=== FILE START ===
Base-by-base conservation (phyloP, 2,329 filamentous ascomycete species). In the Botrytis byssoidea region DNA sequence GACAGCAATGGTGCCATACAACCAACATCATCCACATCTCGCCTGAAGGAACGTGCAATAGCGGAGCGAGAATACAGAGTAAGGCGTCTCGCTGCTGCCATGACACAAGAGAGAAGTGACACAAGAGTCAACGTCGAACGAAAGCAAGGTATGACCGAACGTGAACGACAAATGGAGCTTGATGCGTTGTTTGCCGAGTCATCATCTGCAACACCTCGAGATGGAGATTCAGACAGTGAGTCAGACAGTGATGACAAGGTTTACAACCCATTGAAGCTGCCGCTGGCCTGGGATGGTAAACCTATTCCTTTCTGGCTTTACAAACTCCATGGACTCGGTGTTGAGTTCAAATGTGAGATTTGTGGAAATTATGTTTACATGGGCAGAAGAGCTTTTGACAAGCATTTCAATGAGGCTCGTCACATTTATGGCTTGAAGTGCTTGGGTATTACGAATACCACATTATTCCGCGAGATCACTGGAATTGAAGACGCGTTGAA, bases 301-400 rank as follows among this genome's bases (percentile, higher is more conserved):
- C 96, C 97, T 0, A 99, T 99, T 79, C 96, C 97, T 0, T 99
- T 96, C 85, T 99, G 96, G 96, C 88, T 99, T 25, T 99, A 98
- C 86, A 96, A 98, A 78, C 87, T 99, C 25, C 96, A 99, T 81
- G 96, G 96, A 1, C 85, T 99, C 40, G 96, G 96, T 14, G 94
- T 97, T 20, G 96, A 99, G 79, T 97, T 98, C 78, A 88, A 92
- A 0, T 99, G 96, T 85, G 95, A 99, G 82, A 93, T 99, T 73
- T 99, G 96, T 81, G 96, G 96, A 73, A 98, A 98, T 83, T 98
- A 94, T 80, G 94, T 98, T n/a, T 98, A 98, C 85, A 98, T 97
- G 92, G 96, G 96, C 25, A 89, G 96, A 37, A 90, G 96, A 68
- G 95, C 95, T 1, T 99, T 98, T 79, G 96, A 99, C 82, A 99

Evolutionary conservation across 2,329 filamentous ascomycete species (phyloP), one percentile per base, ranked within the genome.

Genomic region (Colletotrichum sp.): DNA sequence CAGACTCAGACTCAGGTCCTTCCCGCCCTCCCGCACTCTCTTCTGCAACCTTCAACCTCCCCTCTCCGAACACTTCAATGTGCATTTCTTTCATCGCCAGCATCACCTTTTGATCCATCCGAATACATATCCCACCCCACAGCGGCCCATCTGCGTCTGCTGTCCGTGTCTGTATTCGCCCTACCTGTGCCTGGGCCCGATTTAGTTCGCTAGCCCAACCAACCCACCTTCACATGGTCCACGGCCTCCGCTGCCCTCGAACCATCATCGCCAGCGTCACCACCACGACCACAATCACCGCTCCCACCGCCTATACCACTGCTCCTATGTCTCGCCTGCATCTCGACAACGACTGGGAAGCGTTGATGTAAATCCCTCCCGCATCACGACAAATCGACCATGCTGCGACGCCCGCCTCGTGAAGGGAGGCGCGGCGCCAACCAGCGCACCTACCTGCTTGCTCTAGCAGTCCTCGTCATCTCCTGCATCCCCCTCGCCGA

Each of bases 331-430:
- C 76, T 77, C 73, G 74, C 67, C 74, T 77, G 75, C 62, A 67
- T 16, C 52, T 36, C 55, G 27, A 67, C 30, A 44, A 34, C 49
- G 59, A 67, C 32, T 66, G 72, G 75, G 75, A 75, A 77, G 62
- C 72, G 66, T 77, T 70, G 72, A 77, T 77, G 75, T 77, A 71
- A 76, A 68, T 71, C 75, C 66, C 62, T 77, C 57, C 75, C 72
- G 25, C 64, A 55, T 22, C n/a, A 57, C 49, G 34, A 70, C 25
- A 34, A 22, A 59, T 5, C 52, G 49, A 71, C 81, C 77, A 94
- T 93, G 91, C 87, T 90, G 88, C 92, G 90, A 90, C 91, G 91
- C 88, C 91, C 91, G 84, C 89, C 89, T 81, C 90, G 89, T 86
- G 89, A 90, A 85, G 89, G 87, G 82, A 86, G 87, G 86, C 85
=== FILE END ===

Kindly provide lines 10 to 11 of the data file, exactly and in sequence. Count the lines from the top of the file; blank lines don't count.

- G 92, G 96, G 96, C 25, A 89, G 96, A 37, A 90, G 96, A 68
- G 95, C 95, T 1, T 99, T 98, T 79, G 96, A 99, C 82, A 99